The painting above is “Breath” by Lee Krasner, which I found in the New Orleans Museum of Art last week, on a breather from work (the new term starts tomorrow). I don’t know much about Krasner, but the exhibit caption says this painting’s “rhythmic marks…call forth the rise and fall of breathing, as well as the more meditative act of taking a deep breath. Krasner’s paintings were often more subtle and introspective than her husband Jackson Pollock’s frenzied ‘action painting’…one reviewer condescendingly claimed, ‘There is a tendency among some of these wives to ‘tidy up’ their husband’s styles.” I was drawn to the canvas for its beauty, but that caption transformed me into an ally.
Looking at art, I’d been wondering about my lack of interest, this year, in making new year’s resolutions. Do I really need another list? I’d also just read this article about resolutions and was considering a couple of points the reporter made. For instance: “Imagine it’s the next New Year’s Eve. What change are you going to be most grateful you made?” Hmm–living a more peaceful life, I guess. Concentrating effort more thoughtfully and taking care of myself so that I can be more open to unpredictable emotions, and to other people. I love January O’Neil’s “Poetry Action Plan”, but I tend to tick so doggedly down checklists, virtue becomes bad habit, in that I get so busy fulfilling promises to myself and others that I don’t take enough meditative, restorative time. Also, one of the experts the journalist interviewed (oh, so many experts out there on self-improvement!–shouldn’t we all be perfect by now?) recommended “reflecting on what changes would make you happiest, then picking a ‘theme’ for your year. That way, even if a particular habit doesn’t stick, your overarching intention will.” As someone who has tried and failed to create a meditation practice about five million times, that resonated.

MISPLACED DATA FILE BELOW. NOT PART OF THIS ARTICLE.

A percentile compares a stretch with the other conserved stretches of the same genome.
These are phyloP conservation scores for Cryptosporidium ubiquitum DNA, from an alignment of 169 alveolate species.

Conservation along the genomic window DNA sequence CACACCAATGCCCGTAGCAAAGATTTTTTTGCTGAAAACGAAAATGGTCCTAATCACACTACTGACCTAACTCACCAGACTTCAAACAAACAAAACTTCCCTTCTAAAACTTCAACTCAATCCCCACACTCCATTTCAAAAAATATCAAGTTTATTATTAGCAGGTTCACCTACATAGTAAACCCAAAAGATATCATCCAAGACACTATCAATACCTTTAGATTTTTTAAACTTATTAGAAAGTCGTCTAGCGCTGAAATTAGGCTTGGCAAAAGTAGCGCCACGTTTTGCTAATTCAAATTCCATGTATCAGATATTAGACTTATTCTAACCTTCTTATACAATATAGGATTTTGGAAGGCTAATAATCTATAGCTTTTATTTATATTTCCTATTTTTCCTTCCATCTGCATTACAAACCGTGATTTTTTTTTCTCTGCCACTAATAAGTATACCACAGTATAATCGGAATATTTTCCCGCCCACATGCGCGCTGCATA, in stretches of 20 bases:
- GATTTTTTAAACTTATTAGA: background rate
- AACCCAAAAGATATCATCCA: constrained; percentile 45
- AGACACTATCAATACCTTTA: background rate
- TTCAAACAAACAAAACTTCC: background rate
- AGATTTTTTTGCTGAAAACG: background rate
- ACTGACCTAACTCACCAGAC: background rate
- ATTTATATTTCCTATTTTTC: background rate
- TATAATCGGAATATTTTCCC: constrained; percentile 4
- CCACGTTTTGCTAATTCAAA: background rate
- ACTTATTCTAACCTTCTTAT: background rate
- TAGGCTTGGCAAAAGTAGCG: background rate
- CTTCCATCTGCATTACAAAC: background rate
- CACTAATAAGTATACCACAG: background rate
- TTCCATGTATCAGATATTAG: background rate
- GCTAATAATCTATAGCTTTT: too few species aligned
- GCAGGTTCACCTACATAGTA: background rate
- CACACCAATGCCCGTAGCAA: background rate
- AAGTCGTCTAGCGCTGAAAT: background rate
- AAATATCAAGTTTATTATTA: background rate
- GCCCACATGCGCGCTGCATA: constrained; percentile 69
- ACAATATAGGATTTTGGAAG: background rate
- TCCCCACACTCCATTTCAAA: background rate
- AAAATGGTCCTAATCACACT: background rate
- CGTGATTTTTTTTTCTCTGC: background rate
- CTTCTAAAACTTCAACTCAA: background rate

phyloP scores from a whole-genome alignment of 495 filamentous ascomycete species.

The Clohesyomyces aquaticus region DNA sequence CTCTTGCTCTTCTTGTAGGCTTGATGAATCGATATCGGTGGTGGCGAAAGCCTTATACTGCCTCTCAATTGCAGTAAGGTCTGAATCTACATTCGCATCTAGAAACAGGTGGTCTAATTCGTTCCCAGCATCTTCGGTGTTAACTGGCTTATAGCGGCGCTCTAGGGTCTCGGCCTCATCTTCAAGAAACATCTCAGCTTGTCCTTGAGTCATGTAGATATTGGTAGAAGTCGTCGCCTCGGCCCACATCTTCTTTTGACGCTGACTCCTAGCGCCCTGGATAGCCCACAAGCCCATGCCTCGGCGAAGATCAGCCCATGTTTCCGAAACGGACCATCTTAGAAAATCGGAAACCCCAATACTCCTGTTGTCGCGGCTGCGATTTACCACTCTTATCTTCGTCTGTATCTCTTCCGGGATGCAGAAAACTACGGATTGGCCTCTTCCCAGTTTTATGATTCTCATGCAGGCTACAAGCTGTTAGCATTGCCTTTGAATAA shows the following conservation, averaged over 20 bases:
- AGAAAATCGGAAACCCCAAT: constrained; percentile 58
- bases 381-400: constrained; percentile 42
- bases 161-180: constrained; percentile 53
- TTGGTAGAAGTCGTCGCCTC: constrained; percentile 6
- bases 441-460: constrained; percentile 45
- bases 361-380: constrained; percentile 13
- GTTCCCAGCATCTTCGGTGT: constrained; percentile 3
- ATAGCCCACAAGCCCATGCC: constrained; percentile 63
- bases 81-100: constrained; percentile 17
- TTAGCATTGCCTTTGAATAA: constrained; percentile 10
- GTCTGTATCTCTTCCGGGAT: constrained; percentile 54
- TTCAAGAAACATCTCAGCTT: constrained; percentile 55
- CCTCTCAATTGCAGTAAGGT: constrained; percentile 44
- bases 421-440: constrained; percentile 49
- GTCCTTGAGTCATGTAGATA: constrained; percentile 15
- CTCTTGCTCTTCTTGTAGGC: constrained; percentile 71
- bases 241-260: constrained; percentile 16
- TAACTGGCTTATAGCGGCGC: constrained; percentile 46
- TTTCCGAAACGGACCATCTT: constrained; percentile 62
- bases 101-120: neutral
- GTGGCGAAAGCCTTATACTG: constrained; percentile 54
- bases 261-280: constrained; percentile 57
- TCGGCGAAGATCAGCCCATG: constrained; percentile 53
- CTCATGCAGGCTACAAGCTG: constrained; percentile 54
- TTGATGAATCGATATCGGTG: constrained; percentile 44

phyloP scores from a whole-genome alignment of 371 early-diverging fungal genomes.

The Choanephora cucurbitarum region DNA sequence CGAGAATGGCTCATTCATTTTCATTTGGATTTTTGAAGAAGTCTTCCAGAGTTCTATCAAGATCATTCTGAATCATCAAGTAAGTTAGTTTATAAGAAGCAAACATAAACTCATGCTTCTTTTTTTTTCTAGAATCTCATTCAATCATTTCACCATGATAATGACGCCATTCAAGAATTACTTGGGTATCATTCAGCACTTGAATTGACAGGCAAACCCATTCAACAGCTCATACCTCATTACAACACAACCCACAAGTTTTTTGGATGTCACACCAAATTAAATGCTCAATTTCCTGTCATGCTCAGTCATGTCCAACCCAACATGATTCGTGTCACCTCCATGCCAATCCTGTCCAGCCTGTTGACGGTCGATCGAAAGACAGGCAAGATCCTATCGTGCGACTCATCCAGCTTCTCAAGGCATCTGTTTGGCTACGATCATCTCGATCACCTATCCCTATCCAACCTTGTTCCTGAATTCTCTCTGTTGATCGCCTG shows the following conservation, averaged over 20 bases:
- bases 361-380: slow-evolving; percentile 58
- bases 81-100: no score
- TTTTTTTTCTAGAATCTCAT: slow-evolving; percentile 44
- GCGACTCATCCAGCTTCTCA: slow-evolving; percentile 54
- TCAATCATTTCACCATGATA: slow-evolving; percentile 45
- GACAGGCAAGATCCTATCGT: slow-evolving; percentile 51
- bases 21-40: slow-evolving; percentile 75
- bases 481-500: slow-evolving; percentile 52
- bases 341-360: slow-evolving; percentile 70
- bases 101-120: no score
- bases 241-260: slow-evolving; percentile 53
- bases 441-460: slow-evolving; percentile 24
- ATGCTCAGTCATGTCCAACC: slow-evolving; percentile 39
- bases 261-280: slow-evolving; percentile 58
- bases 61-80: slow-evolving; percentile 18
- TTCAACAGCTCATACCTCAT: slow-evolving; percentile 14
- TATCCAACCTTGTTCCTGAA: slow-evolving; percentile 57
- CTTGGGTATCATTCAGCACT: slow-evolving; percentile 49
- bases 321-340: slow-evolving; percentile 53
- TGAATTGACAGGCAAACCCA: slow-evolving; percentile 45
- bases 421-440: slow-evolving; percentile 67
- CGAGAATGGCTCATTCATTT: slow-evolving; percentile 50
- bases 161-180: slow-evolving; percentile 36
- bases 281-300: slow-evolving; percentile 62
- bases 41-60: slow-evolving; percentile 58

So, standing in front of “Breath,” I chose my theme for 2019. Breathe.
I don’t know how, yet, that translates into particulars. I know visiting museums fills me with oxygen, but I need to find more air locally, too. For the moment, in addition to cleansing breaths, I’m trying to get ready for the semester without getting anxious about the to-do regimen. Work will be demanding, and both my kids are in their senior years (high school for one, university for the other), so lots of transitions ahead, but one step at a time, right?
Here’s the meta-meditation on how poetry blogging fits in. I posted pretty much weekly in 2018, energized by Kelli Russell Agodon’s Poetry Bloggers Revival and sustained by Dave Bonta‘s brilliant weekly digests. That mega-project has been formalized now into the Poetry Bloggers’ Network (fancy badge below). I hope you’ll sign up here and join the party! But I’m also giving myself permission to be more irregular about posting in 2019–I’m nourished by the project of maintaining this space, which focuses on the intersections among poetry and other parts of my life. But I also have other work that feels urgent, and a blog can be a hungry beast that needs constant feeding. (Breathe.)
In the meantime, in the spirit of movement without frenzy, here’s a first stab at blog redesign. I’d put up an image of an ivy-covered wall when you-know-who was elected and felt a strong need to open that up; I’ve also been craving warm colors. So the new header image is some pinked-up Blue Ridge Mountains photographed by my daughter, although I might keep tinkering with how it all looks. I’ve got a poetry book to name, after all, and choose cover art for–a blog design based on those elements, as they come into focus, would make sense. I’m on the lookout for women artists whose work would resonate with my poems, which have a lot to do with the landscape and history of this part of Virginia. Send me a line if something comes to mind, please!
And in the meantime, I hope the new year brings you light and air, whether or not you get to visit the bromeliads.
"This work is unlike any other, in its range of rich, conjuring imagery and its dexterity, its smart voice. Carroll-Hackett doesn’t spare us—but doesn’t save us—she draws a blueprint of power and class with her unflinching pivot: matter-of-fact and tender." —Jan Beatty
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